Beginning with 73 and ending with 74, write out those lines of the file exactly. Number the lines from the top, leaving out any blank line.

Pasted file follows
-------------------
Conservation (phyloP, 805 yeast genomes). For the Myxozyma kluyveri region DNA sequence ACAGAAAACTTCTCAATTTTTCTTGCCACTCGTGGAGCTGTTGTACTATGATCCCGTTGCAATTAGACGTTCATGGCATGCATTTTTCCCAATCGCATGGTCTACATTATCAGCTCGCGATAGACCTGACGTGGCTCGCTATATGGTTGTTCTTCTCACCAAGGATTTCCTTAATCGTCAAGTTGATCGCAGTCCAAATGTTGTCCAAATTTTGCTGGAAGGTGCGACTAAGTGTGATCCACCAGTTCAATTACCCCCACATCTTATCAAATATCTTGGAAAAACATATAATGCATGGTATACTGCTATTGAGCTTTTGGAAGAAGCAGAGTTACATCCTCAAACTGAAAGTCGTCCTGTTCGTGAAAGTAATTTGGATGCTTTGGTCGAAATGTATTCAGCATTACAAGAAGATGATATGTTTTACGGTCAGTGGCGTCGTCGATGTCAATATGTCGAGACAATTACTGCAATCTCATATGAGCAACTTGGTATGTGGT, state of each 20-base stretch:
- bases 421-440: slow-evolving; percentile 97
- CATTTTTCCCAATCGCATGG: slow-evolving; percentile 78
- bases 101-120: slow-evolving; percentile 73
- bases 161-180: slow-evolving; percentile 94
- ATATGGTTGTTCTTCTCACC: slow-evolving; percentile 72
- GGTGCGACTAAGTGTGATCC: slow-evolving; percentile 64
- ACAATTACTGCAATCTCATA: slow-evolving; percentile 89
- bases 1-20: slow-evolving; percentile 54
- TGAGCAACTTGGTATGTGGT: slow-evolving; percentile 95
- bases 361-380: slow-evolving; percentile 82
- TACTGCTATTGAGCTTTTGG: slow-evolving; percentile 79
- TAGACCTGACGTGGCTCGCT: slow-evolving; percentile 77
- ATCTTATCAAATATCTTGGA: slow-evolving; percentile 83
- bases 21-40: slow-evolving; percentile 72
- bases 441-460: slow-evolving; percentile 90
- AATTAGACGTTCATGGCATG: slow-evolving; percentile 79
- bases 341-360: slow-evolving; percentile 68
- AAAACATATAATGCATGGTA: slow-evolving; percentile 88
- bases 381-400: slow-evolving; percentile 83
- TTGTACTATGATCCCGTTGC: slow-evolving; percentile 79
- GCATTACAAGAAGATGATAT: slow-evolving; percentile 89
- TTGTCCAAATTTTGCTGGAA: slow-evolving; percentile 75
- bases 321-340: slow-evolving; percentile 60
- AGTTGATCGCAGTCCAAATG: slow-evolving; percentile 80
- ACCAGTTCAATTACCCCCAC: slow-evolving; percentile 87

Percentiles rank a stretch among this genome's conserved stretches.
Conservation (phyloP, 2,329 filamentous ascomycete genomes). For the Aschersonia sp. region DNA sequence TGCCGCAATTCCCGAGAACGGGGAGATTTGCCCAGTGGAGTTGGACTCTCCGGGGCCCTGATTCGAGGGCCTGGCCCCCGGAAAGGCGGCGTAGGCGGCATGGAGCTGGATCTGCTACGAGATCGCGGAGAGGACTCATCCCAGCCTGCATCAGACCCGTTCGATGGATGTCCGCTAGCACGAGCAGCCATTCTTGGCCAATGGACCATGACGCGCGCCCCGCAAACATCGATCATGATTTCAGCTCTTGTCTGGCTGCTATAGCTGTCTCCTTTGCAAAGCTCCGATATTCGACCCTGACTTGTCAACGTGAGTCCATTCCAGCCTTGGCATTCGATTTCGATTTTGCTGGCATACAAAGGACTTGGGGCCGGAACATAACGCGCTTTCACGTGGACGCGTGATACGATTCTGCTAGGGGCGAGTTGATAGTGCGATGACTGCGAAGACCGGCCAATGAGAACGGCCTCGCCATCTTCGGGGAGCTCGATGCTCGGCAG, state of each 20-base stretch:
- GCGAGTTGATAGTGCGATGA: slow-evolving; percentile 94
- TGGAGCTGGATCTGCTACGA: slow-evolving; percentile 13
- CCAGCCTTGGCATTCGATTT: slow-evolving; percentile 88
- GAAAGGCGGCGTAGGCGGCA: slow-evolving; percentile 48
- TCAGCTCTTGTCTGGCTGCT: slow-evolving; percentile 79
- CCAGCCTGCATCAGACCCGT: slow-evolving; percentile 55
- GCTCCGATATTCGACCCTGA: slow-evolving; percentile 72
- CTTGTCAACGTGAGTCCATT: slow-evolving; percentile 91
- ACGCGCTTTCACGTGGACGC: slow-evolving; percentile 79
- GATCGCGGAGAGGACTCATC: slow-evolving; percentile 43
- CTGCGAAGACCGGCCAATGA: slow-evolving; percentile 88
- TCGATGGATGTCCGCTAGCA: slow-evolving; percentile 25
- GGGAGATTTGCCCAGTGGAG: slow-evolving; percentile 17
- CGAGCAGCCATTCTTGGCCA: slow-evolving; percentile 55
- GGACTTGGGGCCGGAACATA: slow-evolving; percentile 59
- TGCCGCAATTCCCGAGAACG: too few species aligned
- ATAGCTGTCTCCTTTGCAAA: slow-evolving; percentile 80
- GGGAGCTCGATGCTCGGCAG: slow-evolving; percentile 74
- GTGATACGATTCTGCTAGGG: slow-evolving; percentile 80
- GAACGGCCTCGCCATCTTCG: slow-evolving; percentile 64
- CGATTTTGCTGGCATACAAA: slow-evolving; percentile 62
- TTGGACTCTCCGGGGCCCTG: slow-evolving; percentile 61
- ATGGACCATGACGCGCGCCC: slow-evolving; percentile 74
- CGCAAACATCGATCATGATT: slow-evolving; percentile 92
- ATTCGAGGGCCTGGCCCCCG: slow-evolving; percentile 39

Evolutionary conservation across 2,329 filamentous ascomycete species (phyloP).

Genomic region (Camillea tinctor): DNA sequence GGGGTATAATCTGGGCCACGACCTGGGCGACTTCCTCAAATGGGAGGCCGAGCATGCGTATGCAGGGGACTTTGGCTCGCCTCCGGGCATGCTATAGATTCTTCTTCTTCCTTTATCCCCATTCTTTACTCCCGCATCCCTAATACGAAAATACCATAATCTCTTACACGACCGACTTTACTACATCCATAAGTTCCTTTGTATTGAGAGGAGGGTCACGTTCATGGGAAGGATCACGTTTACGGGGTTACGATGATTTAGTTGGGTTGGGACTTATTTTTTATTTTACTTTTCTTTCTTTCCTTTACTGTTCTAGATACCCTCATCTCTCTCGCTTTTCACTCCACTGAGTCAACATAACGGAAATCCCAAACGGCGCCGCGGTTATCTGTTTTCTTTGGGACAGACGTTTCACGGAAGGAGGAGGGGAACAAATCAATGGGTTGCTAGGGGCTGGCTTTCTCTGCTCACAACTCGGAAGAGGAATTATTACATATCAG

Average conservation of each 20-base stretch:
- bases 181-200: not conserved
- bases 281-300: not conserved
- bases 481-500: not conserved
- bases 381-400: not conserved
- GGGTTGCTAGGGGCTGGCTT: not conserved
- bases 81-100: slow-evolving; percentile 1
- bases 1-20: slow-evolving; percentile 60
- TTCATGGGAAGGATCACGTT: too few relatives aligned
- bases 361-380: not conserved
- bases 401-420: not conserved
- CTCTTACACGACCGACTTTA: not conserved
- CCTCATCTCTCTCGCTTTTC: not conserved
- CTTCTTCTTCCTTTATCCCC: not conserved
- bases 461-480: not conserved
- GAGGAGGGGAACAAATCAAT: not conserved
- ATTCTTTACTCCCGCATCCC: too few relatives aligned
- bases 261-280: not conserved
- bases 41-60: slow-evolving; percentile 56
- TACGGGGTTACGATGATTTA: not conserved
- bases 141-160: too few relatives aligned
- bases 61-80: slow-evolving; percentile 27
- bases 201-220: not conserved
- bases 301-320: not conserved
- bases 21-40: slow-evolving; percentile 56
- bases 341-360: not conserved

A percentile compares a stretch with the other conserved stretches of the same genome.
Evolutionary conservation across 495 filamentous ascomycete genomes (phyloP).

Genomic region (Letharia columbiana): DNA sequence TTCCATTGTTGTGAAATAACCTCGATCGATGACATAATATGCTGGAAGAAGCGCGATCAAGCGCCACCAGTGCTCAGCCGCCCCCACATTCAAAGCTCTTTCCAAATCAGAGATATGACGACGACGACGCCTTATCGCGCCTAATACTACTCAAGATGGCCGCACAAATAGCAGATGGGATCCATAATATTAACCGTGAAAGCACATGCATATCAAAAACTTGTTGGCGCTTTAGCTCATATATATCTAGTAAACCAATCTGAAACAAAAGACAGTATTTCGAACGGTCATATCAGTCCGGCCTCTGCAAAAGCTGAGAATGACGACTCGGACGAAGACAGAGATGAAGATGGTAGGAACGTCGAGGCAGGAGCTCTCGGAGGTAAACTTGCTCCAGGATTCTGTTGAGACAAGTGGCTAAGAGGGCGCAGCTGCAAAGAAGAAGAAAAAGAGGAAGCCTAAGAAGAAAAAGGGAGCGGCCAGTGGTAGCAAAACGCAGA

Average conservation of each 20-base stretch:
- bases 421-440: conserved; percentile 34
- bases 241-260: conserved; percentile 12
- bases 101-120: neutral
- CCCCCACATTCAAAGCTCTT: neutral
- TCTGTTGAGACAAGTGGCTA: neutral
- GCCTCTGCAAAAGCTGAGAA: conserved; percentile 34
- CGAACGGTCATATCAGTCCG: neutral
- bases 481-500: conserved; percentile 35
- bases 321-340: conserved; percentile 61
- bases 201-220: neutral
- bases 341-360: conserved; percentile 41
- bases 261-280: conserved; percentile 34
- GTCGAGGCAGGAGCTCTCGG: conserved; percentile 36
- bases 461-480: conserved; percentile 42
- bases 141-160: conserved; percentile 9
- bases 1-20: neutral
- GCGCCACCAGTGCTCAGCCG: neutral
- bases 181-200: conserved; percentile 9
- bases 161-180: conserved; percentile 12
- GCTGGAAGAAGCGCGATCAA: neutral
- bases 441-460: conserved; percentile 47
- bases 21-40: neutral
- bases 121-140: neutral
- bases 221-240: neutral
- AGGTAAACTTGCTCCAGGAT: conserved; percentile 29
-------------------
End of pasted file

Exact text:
- bases 261-280: not conserved
- bases 41-60: slow-evolving; percentile 56